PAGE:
Surrounding this captivating city are the requisite rolling hills, for what fairy tale city doesn’t have rolling hills where knights and princes make their grand entrance? Covered in lush greenery and dotted with the also requisite medieval monastery and abbey; these hills offer the perfect backdrop from any window in the city. Add an imposing and grand Cathedral, the heart of every great city in Spain; and the wealth of local flavors that define its prized cuisine, -- roast suckling pig was perfected here and its preparation takes on the importance of religious ritual -- and Segovia completes the picture.

I have designed trips for friends going to Spain and always recommend including a visit to Segovia. On one such occasion, when my friends returned, many of them said it was their favorite place of the entire trip. One in particular was convinced she had been there before, perhaps in another life; maybe she was even queen. Or maybe, Segovia fulfilled her fantasies of how a fairy tale city should be…

Many thanks to Sue Kelby, fellow lover of Segovia, for her beautiful picture of the Aqueduct.

Wednesday, March 18, 2009

The Umaid Bhawan of Jodhpur, A Taste of Royalty

It was our first time to India, and although my husband and I consulted with many people who had been there, nothing could have prepared us for the experience: from the sublime to the catastrophic, the agony and the ecstasy; but one of the absolute highlights of the trip was our extraordinary stay at the Umaid Bhawan Hotel of Jodhpur.

Our journey to Jodhpur was one of the last legs on the trip, so we felt we had the hang of things by then. The flight was quick and easy and we saw the dramatic approach to Jodhpur from the air, the sandy brown architecture mirroring the dessert landscape, highlighted by monumental buildings marking the city’s past grandeur: the imposing fort high on the hilltop, and an impressively large palace crowned by an elegant dome. We had done our homework on all our destinations, but we couldn’t remember what that domed building was, so we pledged to do some investigating.

We arrived at the airport and got through baggage claim to look for our airport transfer, only to find it had not been dispatched. The hotel concierge apologized profusely and offered to have a car to us in 10 minutes; but it was hot, we were tired and I was already annoyed; so the prospect of waiting did not appeal. I told the concierge that instead of waiting, we would simply get a taxi and be there in 10 minutes.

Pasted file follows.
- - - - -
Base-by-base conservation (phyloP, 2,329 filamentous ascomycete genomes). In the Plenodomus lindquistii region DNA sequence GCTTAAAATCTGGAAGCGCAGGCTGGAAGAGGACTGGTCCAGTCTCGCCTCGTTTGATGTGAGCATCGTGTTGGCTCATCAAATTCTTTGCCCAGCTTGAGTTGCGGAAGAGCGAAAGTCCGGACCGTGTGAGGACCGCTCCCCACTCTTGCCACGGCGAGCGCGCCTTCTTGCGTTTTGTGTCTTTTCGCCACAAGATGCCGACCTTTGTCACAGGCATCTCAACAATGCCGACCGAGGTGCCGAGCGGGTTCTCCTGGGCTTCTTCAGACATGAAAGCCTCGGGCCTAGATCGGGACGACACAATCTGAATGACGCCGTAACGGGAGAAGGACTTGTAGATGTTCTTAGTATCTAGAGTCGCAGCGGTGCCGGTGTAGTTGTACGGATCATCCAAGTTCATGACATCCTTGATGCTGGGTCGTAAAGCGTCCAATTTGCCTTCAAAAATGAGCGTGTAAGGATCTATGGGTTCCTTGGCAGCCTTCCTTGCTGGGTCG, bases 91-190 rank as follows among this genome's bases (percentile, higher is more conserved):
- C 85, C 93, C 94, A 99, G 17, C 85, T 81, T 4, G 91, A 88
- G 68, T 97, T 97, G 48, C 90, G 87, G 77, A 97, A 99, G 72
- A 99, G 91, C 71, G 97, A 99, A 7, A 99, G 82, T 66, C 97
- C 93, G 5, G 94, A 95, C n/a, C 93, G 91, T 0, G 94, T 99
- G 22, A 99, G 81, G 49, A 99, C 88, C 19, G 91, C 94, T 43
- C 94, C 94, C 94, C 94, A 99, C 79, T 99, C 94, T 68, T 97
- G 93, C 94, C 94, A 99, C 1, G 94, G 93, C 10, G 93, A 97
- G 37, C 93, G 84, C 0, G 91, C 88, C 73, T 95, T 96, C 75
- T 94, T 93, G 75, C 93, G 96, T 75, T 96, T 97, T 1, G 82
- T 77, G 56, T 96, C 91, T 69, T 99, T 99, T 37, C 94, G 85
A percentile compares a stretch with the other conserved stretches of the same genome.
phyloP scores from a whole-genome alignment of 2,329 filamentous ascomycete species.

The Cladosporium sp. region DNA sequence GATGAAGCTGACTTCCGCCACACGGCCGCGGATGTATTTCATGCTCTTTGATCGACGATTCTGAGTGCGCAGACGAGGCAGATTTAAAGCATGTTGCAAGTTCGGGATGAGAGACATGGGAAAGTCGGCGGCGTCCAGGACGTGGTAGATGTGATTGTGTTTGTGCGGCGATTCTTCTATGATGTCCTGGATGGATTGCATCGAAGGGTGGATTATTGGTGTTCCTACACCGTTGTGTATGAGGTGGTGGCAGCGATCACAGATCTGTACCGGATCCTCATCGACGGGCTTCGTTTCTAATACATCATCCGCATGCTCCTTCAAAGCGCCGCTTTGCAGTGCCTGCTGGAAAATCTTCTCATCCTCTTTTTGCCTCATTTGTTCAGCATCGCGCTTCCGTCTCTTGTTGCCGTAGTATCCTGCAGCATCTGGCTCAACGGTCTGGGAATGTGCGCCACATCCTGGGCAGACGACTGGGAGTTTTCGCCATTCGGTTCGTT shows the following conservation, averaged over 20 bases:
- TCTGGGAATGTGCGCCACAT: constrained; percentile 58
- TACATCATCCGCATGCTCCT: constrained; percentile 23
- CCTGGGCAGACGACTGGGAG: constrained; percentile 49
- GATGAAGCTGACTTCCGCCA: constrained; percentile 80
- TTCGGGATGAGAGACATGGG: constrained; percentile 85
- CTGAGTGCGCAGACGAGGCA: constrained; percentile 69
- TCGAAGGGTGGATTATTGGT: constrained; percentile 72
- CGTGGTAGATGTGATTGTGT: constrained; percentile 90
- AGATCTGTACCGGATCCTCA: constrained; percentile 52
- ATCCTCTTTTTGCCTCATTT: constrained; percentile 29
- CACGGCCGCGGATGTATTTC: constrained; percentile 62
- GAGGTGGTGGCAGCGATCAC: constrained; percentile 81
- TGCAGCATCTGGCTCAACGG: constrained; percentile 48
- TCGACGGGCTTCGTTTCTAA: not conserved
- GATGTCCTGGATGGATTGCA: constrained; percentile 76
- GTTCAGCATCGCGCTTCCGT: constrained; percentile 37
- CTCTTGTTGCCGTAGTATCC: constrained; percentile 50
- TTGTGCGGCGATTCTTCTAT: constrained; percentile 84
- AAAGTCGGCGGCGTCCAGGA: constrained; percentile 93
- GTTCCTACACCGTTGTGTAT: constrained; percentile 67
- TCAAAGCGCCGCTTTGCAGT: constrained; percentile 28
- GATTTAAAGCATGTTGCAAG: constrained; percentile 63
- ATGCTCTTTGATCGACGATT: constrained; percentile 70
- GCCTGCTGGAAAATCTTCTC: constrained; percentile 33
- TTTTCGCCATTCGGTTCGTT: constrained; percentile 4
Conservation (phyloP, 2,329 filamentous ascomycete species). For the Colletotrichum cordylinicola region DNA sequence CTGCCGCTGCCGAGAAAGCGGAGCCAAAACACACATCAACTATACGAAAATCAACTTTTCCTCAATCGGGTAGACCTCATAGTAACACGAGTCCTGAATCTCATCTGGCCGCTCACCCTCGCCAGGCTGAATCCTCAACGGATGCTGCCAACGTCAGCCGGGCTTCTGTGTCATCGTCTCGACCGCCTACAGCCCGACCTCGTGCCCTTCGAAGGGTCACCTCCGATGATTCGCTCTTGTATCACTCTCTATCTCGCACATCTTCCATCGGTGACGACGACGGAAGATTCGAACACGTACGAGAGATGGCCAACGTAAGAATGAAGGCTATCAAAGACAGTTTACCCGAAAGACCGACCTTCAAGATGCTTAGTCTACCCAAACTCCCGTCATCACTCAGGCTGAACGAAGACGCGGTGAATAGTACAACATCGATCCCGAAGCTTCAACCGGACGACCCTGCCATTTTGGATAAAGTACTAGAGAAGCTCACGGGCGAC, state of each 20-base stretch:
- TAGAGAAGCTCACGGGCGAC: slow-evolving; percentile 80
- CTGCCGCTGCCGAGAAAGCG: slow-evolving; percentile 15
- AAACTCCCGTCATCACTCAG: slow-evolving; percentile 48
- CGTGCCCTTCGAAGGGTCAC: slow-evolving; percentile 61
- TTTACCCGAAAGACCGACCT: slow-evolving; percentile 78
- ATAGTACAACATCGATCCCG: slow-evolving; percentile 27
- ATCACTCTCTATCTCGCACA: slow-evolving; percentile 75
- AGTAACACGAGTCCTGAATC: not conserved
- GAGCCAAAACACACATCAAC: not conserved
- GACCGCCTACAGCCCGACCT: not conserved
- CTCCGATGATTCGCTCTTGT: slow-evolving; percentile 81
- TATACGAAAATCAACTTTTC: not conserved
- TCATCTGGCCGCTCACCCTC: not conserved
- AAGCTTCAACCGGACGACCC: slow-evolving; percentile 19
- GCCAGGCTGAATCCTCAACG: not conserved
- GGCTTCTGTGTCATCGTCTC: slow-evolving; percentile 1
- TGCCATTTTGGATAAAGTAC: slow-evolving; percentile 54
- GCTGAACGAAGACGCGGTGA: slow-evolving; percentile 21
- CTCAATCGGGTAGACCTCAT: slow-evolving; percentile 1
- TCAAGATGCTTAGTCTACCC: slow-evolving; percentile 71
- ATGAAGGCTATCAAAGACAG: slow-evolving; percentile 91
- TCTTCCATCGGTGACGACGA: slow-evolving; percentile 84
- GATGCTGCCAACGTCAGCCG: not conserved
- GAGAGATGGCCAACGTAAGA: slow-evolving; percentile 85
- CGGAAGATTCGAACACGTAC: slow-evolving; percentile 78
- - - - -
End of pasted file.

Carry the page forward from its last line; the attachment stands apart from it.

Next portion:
So my husband and I hired a taxi from among the mob of available drivers, and wedged ourselves into the “vehicle” that can best be described as a tin can on 4 wheels, (my husband being 6’4, this was no easy feat); and away we went to the hotel, feeling every bump in the unpaved road along the way.

As the driver tried to sell us his services for the coming days – have I mentioned it’s 1,000 degrees and my husband is doubled in 2 in the car? – we noticed that he took a left up a hill, towards that beautiful building with the dome. Hmm. Maybe we’re in the same area. That would be nice.

We putt, putt, putted along a bit further, and took another turn towards the ever-expanding dome. We couldn’t be heading there could we? Impossible. That would be the craziest hotel ever.

Still further, and the taxi turned onto a drive unmistakably leading directly and exclusively to this mammoth building. We pulled up the crescent driveway in our little go-cart, dwarfed and comical against the size and majesty of the structure, to the grand entrance of the palace; complete with a covered drive; a grand stairwell leading up through a vaulted archway; a red carpet – yes, red carpet; – and no fewer than 12 uniformed hoteliers to greet us: 2 doormen, 2 musicians, and 8 others with miscellaneous responsibilities. As we tumbled out of the tin can, the doorman signaled for the music, and the musicians began to play one of those wandering, melodic Indian songs that string you along with endless twists and turns.

I was whisked away towards the red carpet and led under a canopy held aloft by 4 men. As I passed under it – music still playing -- they shook the canopy causing a shower of rose petals all around me. I turned to look at my husband who was trying in vain to pay for the cab, but the doorman would not allow it. He ushered my husband to my side – more rose petals – and I yelled to him over the music – do you think they have us confused with somebody else?

Once through to the other side of the canopy, we were greeted by a woman who placed a necklace of the most fragrant flowers over our heads. Just beyond her, another rubbed her finger in colorful turmeric powder and pressed it to our foreheads, an Indian tradition of welcome. After this, still another with cool wash cloths to refresh our hands; and yet another offering a bottle of freezing cold water.